Almost 100 Years Later, These Outfits Still Look Amazing

The way we see it, it’s no surprise that fashion from the 1920s is still so rich and inspiring nearly a century later. After all, there’s a reason the decade got that Roaring ’20s nickname. And even a small peek at the ladies who championed the aesthetics of the era will serve up outfit ideas in spades, be it from the classic flapper look that favored less figure-defining shapes (and shameless amounts of pearls) or gender-norm-defying icons like Marlene Dietrich.

What’s most fascinating about the era is how its fashion didn’t seem to fit one mold—women of the 1920s could pile on the extras or opt for minimalism. And like so many of us today, they could use style to express and celebrate their identities. Only weeks away from 2020 and a full century from the 1920s, these looks and the values they imbued are just as relevant today as they were 100 years ago. Scroll down to revisit some of our favorite looks from the 1920s.

Clara Bow, 1920
Clara Bow

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You have a lot to learn, 2019 statement sleeves.

Louise Brooks, 1925
Louise Brooks

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More is more when patterns, ruffles, and bows come together in one ensemble.

Josephine Baker, 1925
Josephine Baker

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This icon made a silky robe and fuzzy details feel so much more than boudoir-ready, and well before It girls of today wore the pajama-dressing trend.

Desiree Lubovska, 1925
Desiree Lubovska

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Simple, straightened, and monochrome, this look is for the minimalists among us.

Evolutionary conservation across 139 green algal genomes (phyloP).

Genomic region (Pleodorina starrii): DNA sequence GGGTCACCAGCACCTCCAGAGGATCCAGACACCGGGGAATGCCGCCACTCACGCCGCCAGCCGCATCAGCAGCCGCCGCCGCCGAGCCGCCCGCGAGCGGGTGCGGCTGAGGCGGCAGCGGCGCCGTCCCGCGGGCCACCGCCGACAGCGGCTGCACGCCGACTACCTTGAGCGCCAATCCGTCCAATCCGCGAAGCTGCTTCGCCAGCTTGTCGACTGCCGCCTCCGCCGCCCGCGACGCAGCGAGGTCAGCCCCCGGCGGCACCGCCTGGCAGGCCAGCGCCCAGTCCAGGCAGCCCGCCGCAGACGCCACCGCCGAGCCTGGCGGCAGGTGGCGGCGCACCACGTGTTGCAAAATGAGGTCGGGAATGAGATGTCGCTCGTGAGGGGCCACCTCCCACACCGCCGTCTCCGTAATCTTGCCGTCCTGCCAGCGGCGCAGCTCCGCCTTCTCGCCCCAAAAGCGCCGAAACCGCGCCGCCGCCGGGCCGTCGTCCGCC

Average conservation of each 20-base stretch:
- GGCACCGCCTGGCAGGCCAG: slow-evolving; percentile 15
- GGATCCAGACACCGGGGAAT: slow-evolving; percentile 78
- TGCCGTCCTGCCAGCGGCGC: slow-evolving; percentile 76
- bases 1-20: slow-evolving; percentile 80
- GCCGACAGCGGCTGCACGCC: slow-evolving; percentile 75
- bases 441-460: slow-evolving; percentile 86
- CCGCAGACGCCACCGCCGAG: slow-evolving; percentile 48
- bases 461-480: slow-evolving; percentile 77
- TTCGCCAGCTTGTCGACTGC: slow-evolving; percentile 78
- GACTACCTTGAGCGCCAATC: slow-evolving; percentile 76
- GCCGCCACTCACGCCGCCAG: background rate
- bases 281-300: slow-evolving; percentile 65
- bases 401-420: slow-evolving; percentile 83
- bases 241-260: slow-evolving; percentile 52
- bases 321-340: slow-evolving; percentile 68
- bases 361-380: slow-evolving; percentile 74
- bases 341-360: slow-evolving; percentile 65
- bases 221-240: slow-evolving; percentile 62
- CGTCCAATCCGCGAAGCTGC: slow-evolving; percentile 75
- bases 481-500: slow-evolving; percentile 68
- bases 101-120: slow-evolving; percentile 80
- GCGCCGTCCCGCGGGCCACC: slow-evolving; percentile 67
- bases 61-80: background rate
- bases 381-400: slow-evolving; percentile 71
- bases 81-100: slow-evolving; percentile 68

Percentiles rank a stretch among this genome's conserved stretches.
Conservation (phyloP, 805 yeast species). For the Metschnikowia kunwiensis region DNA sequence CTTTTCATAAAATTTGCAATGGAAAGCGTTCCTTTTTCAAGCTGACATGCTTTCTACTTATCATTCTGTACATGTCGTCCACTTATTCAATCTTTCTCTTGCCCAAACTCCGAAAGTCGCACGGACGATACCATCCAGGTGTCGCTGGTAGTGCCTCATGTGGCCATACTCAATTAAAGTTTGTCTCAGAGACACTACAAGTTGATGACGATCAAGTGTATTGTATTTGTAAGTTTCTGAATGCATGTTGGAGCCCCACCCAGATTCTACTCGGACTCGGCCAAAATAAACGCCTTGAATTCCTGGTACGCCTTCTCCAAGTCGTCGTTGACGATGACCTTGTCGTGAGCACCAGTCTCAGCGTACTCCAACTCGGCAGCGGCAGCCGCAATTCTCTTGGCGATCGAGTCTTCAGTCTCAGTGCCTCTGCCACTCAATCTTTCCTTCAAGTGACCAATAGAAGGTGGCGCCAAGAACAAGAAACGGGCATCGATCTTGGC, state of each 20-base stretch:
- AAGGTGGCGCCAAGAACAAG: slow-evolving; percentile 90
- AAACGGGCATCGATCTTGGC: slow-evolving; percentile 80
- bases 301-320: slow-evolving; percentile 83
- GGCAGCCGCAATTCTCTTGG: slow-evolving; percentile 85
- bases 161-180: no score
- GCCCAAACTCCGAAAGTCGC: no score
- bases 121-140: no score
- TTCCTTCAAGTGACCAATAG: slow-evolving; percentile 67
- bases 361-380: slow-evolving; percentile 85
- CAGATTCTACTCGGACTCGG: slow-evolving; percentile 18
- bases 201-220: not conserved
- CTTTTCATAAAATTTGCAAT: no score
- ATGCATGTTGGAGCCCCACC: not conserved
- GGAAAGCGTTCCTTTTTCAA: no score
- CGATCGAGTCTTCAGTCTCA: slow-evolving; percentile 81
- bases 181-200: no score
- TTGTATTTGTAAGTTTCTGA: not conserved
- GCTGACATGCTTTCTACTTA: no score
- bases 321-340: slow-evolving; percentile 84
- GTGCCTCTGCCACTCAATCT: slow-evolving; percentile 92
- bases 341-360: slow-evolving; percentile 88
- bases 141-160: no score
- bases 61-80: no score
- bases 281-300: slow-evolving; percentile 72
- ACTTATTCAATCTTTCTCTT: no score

Bessie Love, 1925
Bessie Love

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The statement collar transforms the whole ensemble.

Marion Morehouse, 1926
Marion Morehouse

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Bring on the sequins in spades. But the pearls? Just one simple strand will do.

Greta Garbo, 1926
Greta Garbo

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There’s so much glamour in this effortless ensemble.

Joan Clement, 1926
Joan Clement

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Art Deco FTW.

Marjorie Willis, 1926
Marjorie Willis

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This unconventional silhouette and skirt layering is one we can picture on 2019’s most creative dressers.

Gloria Swanson, 1928
Gloria Swanson

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Just a reminder to step up your hat game.

Joan Crawford, 1929
Joan Crawford

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Don’t forget to pair your elegant tiers of ruffles with a wavy bob and a steely gaze.

Bettina Jones, 1929
Bettina Jones

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This silky design is so shiny that it’s practically liquid.

Norma Shearer, 1929
Norma Shearer

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What’s better than a one-shoulder design? One-shoulder dramatic draping.

Marlene Dietrich, 1929
Marlene Dietrich

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Who’s to say what’s menswear and what’s not? Not Dietrich.

Shop These 1920s-Inspired Pieces

This is us stepping up our hat game. 

Sleepwear as partywear à la Josephine Baker. 

Girls in the 1920s knew how to make a statement, and so does this dress. 

This post was published at an earlier date and has since been updated by Aleksija Vujicic. Up next, take a look at the 1940s outfits that look so much like the contents of your closet right now.